Roe v. Amica Mut. Ins. Co.

Annotate this Case

533 So. 2d 279 (1988)

John S. ROE, Petitioner, v. AMICA MUTUAL INSURANCE CO., Respondent.

No. 71682.

Supreme Court of Florida.

October 6, 1988.

Rehearing Denied December 2, 1988.

*280 Thomas M. Ervin, Jr. and E.C. Deeno Kitchen of Ervin, Varn, Jacobs, Odom & Kitchen, Tallahassee, and W. James Kelly and C. Kenneth Stuart, Jr. of W. James Kelly, P.A., Lakeland, for petitioner.

Manuel J. Alvarez and Matthew R. Danahy of Mitchell, Alley, Rywant & Vessel, P.A., Tampa, for respondent.

George A. Vaka of Fowler, White, Gillen, Boggs, Villareal and Banker, P.A., Tampa, amicus curiae for Nat. Ass'n. of Independent Insurers.

BARKETT, Justice.

We review Amica Mutual Insurance Co. v. Roe, 515 So. 2d 1370 (Fla. 2d DCA 1987), because of conflict with Berger v. Fireman's Fund Insurance Co., 515 So. 2d 997 (Fla. 3d DCA), review dismissed, 519 So. 2d 987 (Fla. 1987). We have accepted jurisdiction[1] to decide whether a clause in an insurance policy authorizing either party to reject at will an arbitration award in excess of a certain sum is contrary to the Florida Arbitration Code or to public policy.

Pursuant to their insurance contract, Roe and Amica agreed to arbitrate any claim for personal injuries incurred in an accident. The arbitrators awarded Roe $225,735. The insurance contract, however, provided that either party could give notice and demand a jury trial within sixty days of the award if the arbitration award exceeded $10,000.[2] Amica so demanded. Roe ignored the demand and filed a motion in circuit court to confirm the award. The trial court denied the motion because of Amica's pending demand for a jury trial under the policy.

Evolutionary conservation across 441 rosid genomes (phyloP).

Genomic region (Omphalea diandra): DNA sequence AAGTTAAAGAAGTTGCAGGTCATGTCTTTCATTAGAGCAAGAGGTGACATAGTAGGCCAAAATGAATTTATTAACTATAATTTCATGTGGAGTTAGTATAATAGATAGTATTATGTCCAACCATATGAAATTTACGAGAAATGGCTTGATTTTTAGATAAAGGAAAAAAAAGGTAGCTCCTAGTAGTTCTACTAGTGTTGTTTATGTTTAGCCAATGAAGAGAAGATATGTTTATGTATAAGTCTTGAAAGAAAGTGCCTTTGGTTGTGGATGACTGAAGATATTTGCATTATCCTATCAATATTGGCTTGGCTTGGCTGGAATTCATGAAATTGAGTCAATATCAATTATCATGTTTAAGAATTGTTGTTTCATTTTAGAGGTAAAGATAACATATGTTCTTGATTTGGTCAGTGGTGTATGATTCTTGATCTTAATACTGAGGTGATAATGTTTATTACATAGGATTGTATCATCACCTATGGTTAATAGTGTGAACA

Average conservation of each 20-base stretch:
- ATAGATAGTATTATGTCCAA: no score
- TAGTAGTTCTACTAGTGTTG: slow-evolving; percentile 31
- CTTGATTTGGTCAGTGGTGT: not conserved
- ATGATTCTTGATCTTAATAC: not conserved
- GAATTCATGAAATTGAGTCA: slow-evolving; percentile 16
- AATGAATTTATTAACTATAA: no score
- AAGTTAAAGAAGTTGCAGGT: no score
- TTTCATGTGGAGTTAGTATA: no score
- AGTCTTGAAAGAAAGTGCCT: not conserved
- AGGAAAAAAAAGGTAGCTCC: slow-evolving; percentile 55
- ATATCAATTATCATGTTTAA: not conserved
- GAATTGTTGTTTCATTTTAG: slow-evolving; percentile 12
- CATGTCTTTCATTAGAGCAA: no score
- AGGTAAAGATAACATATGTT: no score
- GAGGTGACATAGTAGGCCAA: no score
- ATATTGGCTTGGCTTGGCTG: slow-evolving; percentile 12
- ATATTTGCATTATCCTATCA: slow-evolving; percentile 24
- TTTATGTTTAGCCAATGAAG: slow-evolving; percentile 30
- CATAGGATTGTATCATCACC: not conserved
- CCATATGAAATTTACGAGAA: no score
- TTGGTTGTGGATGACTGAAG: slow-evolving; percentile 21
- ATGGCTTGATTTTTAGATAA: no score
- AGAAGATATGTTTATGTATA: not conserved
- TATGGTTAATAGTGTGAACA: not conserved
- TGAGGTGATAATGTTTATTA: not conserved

On appeal, the district court affirmed, holding that the policy provision authorizing Amica to reject any arbitration award in excess of $10,000 did not contravene either the Florida Arbitration Code, chapter 682, Florida Statutes (1987), or public policy. The district court then certified conflict with Berger v. Fireman's Fund Insurance Co.

The Berger court had considered a similar contractual provision, but, in contrast to the court below, held that the "provision which permits either party to repudiate the agreement if dissatisfied ... contravenes the Arbitration Code and public policy as expressed in judicial opinions and is therefore null and void." Berger, 515 So. 2d at 998.

Roe concedes that parties may select certain issues and not others to submit to arbitration, and that an award would be binding only as to those issues submitted. See Pacemaker Corp. v. Euster, 357 So. 2d 208, 211 (Fla. 3d DCA 1978); Frank J. Rooney, Inc. v. Charles W. Ackerman of Florida, Inc., 219 So. 2d 110, 112 (Fla. 3d DCA), cert. dismissed, 230 So. 2d 13 (Fla. 1969). He contends, however, that the issue of damages with respect to amount cannot be so divided and parties must arbitrate total damages or none at all. We are not persuaded by the logic or the law submitted in support of this view.

*281 Under Florida law, as Roe correctly notes, arbitration is a favored means of dispute resolution and courts indulge every reasonable presumption to uphold proceedings resulting in an award. Beach Resorts Int'l, Inc. v. Clarmac Marine Constr. Co., 339 So. 2d 689, 690 (Fla. 2d DCA 1976). This maxim, however, lends no support to Roe's position, for its application presupposes that the parties have agreed to binding arbitration. That is not the case here. The parties specifically declined to be bound by any award exceeding the specified limit. Moreover, rather than offending public policy, Florida law specifically authorizes the parties to agree as they have.